Across the different sectors of the Nigerian economy, from agriculture to finance, energy, health, media, and aviation to mention a few, businesses in Nigeria have recorded tremendous growth. This is evident in the real GDP figure which has grown by 677.05 per cent from N61.41 billion when the country gained independence to N477.16 billion in 2019. For this reason, BusinessDay spotlights the businesses in Nigeria in 60 numbers.
• The Nigerian economy is driven by 3 broad sectors
The huge growth is driven by the services sector, one of the three broad sectors in which the Nigerian economy can be categorized: primary (Agriculture), secondary (Industry), and tertiary (Services). According to Statista, the Agriculture sector contributed 21.91 per cent to GDP in 2019; the Industry, 27.38 per cent; while the contribution of the service sector to GDP in 2019 accounted for 49.73 per cent of the total GDP. These sectors were responsible for 34.7 per cent, 12.2 per cent, and 53.1 per cent of the total employment in Nigeria.
• Nigeria records a total of 41,543,028 MSMEs
According to the latest (2017) survey report, jointly by the Small and Medium Enterprises Development Agency of Nigeria (SMEDAN) and the National Bureau of Statistics (NBS), in specific numbers, there are a total of 41,543,028 MSMEs in Nigeria, a 12 per cent increase over four years (2013: 37,067,416). The reports revealed that 99.8 percent (or 41,469,947) of all the enterprises are micro-enterprises, while 0.17 per cent (or 73,081) and 0.004 per cent are small and medium enterprises respectively. In the period under review, only medium enterprises recorded a decline of 61.6 per cent.
• What these numbers mean for Nigeria’s SMEs: 49%, 76%, 85% and 90%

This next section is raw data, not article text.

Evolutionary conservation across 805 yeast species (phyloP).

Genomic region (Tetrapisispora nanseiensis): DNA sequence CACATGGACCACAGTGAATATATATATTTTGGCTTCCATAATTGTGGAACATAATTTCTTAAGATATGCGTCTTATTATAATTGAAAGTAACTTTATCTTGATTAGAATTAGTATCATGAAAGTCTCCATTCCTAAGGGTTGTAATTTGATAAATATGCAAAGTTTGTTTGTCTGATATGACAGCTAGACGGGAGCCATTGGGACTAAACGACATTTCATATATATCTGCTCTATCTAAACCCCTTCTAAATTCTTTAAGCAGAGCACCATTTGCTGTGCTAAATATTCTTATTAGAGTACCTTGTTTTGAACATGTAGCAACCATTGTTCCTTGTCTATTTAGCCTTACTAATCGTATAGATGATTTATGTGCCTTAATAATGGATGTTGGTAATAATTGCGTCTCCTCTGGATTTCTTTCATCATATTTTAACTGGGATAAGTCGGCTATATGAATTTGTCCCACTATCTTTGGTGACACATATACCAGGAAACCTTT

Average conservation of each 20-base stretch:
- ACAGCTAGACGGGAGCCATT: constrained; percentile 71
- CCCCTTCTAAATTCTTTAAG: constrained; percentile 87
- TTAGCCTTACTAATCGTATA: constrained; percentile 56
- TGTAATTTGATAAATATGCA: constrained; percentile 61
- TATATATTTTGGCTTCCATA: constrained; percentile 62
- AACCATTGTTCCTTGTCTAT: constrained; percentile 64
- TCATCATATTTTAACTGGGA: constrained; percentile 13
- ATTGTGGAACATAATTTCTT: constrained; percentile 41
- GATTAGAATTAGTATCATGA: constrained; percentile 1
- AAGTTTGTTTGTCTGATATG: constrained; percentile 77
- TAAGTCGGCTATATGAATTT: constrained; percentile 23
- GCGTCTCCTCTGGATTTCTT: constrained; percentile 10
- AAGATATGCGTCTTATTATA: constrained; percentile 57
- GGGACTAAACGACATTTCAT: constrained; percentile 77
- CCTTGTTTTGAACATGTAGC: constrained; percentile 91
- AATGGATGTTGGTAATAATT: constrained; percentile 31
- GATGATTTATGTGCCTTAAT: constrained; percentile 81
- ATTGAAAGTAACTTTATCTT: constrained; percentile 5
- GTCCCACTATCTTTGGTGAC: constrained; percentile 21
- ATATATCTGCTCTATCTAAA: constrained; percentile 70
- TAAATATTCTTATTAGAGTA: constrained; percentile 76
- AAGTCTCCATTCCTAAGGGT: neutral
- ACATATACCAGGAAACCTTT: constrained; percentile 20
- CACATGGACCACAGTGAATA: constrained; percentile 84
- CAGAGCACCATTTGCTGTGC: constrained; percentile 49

There are interesting numbers and features that indicate the significance of SMEs in the economy of Nigeria: they contribute about 49.78 per cent of national GDP, 76.5 per cent (or 59.6 million persons) of the national workforce, 85 per cent of industrial employment, 90 per cent of enterprises in the manufacturing sector, 7.64 per cent of export receipts, 4,471,235 MSMEs (or 11 percent) of the total count are offered salaried employment and they are distributed by clusters within regions.
• Businesses in Nigeria lost over 10 million workers in 2 years
According to the latest unemployment rates, Nigeria’s social crisis is festering and may get out of hand if serious actions are not urgently taken to reverse the trend. In Q2 2020, the nation’s unemployment rate soared to 27.1 per cent (80.3 million individuals) compared to 90.47 million individuals in Q3 2018 at a 23.1 per cent employment rate. This figure showed that within the last 21 months, 10.17 million people have been lost to businesses.
• Institutions made N40.21 trillion from Nigerians consumption activities
Nigerians across the 36 states and the Federal Capital Territory (FCT), spread across 774 local government areas in the country spent N22.77 trillion and N17.43 trillion as food expenditure and non-food expenditure respectively in 2019. This represented a 57.43 split between food and non-food expenditures in the country. At the rate of N400/$, the total consumption expenditure in the country amounts to $105 billion, which is more than the GDP of each of the 49 countries in Africa except Nigeria, South Africa, Egypt, Algeria, and Morocco.
• Nigeria ranks 131 out of 190 countries in doing business